Her World

By September 29, 2013Nat-news

 
A great find from Fanatical – another magazine appearance, this time it’s the October issue of Her World Singapore. The article has a couple nice quotes, but it’s the photo that is an absolute stunner.

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Natalie Portman may be one of the most sought-after actresses on the planet currently, but there’s a side of the Hollywood superstar that’s unexpectedly… real.

Confession #1: She goes out and is caught on camera without makeup – almost all the time. (“Yes, it’s a habit that makes some people scream,” she says with a laugh.)

Confession #2: She picks at her skin — almost constantly. (“My mum is like: ‘Stop touching your face!’ Yup, that’s pretty bad”)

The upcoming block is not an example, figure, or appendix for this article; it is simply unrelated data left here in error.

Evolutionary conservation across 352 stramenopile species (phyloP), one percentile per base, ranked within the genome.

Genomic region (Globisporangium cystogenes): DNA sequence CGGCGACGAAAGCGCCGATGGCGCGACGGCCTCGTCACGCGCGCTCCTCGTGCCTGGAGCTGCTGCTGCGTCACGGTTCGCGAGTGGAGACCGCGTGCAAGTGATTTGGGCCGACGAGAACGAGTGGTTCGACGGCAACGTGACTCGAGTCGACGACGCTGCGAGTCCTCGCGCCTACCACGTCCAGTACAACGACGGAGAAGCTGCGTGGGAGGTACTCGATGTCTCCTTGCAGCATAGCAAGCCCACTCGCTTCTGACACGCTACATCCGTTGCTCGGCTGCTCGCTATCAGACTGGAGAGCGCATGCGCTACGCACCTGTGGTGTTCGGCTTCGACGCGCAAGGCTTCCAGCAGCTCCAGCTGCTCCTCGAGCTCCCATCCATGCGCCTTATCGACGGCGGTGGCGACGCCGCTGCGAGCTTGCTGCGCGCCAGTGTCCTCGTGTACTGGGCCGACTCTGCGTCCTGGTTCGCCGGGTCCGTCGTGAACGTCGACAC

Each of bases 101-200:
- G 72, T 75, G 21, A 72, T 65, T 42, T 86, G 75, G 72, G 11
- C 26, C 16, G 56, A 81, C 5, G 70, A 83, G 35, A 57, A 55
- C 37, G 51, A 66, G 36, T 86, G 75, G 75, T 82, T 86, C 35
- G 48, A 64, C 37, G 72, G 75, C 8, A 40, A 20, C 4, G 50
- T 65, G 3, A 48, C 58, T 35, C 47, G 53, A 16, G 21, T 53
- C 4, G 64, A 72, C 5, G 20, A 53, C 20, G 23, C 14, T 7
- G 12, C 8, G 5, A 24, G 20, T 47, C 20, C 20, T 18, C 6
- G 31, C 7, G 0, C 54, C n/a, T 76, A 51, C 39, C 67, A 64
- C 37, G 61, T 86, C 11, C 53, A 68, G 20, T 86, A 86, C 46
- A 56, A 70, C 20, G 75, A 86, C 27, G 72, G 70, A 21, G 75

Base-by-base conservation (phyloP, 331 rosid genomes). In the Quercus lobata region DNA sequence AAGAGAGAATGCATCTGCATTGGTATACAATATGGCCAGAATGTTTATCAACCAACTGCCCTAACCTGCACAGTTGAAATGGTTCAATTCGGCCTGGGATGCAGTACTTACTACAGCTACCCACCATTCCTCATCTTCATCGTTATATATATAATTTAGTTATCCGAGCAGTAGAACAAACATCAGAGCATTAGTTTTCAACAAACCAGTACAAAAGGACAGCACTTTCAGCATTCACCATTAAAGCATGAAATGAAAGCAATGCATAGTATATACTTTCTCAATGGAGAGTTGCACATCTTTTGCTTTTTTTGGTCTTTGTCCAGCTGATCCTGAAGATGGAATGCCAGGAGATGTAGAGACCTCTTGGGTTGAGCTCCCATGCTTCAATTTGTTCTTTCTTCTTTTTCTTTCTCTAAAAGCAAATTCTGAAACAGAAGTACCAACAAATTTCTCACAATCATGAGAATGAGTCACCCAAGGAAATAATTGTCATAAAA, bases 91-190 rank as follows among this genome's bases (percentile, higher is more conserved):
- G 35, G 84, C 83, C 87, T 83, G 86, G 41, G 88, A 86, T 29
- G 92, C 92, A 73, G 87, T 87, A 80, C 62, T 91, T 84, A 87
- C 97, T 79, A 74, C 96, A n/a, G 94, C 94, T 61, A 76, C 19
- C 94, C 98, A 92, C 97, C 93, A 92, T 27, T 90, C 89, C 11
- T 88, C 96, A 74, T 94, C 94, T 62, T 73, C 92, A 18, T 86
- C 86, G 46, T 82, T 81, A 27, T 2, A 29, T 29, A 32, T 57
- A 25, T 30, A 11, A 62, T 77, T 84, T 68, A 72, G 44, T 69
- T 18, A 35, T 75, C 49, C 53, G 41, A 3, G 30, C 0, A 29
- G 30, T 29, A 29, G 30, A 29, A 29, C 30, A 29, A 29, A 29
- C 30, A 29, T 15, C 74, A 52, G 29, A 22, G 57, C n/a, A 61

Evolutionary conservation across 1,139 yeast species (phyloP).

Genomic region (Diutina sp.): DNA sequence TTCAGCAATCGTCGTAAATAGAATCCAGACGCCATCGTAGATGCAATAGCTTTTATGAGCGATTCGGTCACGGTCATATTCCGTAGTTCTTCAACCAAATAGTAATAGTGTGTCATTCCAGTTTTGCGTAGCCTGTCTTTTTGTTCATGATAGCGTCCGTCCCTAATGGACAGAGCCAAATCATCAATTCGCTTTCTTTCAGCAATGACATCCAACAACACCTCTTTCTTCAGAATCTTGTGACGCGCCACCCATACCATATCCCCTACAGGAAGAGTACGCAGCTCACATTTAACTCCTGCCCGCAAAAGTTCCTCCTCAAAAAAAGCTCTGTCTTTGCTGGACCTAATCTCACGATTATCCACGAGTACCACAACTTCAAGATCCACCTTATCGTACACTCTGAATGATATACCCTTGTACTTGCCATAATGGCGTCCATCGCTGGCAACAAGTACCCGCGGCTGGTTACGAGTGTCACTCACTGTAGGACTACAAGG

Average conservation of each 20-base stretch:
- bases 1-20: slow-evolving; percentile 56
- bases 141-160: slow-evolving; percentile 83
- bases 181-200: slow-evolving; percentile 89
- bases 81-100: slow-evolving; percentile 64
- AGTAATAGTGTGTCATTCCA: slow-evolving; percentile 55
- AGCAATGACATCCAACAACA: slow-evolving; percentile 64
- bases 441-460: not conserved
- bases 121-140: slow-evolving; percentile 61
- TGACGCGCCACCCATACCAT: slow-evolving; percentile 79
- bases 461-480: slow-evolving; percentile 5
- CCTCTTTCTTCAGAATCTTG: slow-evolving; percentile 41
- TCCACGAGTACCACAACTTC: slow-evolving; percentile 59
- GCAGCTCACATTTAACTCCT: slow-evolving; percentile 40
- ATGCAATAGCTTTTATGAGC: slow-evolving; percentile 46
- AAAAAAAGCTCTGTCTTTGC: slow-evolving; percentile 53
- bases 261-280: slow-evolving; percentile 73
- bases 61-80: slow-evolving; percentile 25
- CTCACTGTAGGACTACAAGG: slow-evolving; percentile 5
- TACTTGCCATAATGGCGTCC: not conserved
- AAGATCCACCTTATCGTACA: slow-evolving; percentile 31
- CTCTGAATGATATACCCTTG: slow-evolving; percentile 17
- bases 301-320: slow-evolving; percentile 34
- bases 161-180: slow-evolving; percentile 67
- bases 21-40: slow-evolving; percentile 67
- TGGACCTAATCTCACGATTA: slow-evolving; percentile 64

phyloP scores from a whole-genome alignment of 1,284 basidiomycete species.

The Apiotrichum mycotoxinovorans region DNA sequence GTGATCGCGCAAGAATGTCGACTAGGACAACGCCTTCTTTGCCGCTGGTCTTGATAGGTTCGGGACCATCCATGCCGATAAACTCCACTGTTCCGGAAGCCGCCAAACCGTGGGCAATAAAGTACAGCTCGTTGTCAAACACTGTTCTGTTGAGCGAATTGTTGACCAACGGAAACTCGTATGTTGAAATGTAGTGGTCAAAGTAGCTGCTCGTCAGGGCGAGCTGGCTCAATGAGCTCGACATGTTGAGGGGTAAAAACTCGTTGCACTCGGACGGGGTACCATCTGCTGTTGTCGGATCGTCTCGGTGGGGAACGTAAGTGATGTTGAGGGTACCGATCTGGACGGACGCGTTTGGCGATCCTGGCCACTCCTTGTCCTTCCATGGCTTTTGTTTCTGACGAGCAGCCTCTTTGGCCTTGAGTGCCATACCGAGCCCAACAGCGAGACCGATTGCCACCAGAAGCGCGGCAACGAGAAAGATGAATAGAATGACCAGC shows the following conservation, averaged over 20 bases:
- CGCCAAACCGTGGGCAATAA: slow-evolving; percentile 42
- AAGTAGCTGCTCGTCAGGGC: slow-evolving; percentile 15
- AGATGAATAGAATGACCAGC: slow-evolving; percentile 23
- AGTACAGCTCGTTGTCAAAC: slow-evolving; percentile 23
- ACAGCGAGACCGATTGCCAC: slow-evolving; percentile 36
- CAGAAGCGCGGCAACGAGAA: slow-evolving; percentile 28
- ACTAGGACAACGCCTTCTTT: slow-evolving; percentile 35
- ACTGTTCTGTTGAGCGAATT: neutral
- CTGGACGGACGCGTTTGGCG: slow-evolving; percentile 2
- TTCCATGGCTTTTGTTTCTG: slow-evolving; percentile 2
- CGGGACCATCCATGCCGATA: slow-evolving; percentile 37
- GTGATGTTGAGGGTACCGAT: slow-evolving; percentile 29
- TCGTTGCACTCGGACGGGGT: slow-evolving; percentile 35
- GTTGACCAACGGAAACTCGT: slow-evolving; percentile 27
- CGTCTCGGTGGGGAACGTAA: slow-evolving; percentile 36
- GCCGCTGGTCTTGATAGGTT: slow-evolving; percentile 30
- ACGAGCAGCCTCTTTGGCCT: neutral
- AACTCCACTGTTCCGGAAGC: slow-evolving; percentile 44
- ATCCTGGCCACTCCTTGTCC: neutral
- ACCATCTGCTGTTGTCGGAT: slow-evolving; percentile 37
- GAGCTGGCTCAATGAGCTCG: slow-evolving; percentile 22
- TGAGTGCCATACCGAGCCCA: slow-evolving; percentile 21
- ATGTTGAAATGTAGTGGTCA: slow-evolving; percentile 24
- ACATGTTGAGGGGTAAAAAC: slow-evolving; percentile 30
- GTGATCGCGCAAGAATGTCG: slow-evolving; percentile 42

Confession #3: No eight-step beauty routine for this A-lister. Hers is surprisingly pared down and simple. (“I cleanse and moisturise, drink water and try to get enough sleep. That’s it.”)

I meet the Oscar-winning star in Tokyo to celebrate the 60th birthday of one of the world’s most iconic lipsticks. Rouge Dior, for which Natalie is the latest face.

Clad in a bright red Dior dress with her hair tucked neatly behind her ears, the 32-year-old is a picture of elegance and glamour. She is all smiles despite having gone through a full day of presentations and various rounds of interviews with different groups of journalists.

Her choice of lip colour for the day – a hot red that Rouge Dior is known for. It is a shade she associates with “passion, confidence, seduction and strength.”